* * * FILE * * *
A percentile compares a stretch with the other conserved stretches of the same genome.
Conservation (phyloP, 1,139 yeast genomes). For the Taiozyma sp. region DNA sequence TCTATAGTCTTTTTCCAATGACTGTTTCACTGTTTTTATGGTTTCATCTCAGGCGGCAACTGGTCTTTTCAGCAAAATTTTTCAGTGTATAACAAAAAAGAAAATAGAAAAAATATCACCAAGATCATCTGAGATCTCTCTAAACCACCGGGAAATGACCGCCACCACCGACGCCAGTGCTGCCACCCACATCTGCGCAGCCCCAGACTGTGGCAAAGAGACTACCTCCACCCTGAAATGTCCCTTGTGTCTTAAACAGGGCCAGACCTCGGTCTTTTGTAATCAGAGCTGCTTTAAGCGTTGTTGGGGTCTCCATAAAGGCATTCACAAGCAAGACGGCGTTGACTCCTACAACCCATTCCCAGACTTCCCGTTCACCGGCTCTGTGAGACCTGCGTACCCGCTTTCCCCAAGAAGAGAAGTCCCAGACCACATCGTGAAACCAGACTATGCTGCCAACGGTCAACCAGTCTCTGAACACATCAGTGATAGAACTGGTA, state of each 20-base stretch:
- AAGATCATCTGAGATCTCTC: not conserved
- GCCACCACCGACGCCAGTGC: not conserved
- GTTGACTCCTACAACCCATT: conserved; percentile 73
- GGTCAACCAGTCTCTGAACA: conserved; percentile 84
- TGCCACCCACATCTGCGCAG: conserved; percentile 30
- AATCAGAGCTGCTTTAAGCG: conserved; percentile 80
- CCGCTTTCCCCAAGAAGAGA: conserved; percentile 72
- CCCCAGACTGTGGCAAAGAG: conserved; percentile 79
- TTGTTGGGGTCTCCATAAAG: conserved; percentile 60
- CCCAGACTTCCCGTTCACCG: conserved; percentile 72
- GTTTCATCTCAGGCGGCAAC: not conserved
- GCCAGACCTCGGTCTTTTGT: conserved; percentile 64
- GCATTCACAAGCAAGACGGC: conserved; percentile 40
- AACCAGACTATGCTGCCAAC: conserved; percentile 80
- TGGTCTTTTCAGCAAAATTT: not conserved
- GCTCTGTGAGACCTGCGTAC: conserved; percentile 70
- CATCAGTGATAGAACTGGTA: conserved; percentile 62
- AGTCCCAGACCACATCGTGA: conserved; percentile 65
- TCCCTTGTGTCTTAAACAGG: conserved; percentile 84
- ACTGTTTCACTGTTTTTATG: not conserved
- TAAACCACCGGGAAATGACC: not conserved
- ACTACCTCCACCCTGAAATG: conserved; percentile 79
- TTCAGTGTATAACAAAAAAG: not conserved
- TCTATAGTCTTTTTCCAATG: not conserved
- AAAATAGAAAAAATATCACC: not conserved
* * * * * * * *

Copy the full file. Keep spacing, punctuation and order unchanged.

A percentile compares a stretch with the other conserved stretches of the same genome.
Conservation (phyloP, 1,139 yeast genomes). For the Taiozyma sp. region DNA sequence TCTATAGTCTTTTTCCAATGACTGTTTCACTGTTTTTATGGTTTCATCTCAGGCGGCAACTGGTCTTTTCAGCAAAATTTTTCAGTGTATAACAAAAAAGAAAATAGAAAAAATATCACCAAGATCATCTGAGATCTCTCTAAACCACCGGGAAATGACCGCCACCACCGACGCCAGTGCTGCCACCCACATCTGCGCAGCCCCAGACTGTGGCAAAGAGACTACCTCCACCCTGAAATGTCCCTTGTGTCTTAAACAGGGCCAGACCTCGGTCTTTTGTAATCAGAGCTGCTTTAAGCGTTGTTGGGGTCTCCATAAAGGCATTCACAAGCAAGACGGCGTTGACTCCTACAACCCATTCCCAGACTTCCCGTTCACCGGCTCTGTGAGACCTGCGTACCCGCTTTCCCCAAGAAGAGAAGTCCCAGACCACATCGTGAAACCAGACTATGCTGCCAACGGTCAACCAGTCTCTGAACACATCAGTGATAGAACTGGTA, state of each 20-base stretch:
- AAGATCATCTGAGATCTCTC: not conserved
- GCCACCACCGACGCCAGTGC: not conserved
- GTTGACTCCTACAACCCATT: conserved; percentile 73
- GGTCAACCAGTCTCTGAACA: conserved; percentile 84
- TGCCACCCACATCTGCGCAG: conserved; percentile 30
- AATCAGAGCTGCTTTAAGCG: conserved; percentile 80
- CCGCTTTCCCCAAGAAGAGA: conserved; percentile 72
- CCCCAGACTGTGGCAAAGAG: conserved; percentile 79
- TTGTTGGGGTCTCCATAAAG: conserved; percentile 60
- CCCAGACTTCCCGTTCACCG: conserved; percentile 72
- GTTTCATCTCAGGCGGCAAC: not conserved
- GCCAGACCTCGGTCTTTTGT: conserved; percentile 64
- GCATTCACAAGCAAGACGGC: conserved; percentile 40
- AACCAGACTATGCTGCCAAC: conserved; percentile 80
- TGGTCTTTTCAGCAAAATTT: not conserved
- GCTCTGTGAGACCTGCGTAC: conserved; percentile 70
- CATCAGTGATAGAACTGGTA: conserved; percentile 62
- AGTCCCAGACCACATCGTGA: conserved; percentile 65
- TCCCTTGTGTCTTAAACAGG: conserved; percentile 84
- ACTGTTTCACTGTTTTTATG: not conserved
- TAAACCACCGGGAAATGACC: not conserved
- ACTACCTCCACCCTGAAATG: conserved; percentile 79
- TTCAGTGTATAACAAAAAAG: not conserved
- TCTATAGTCTTTTTCCAATG: not conserved
- AAAATAGAAAAAATATCACC: not conserved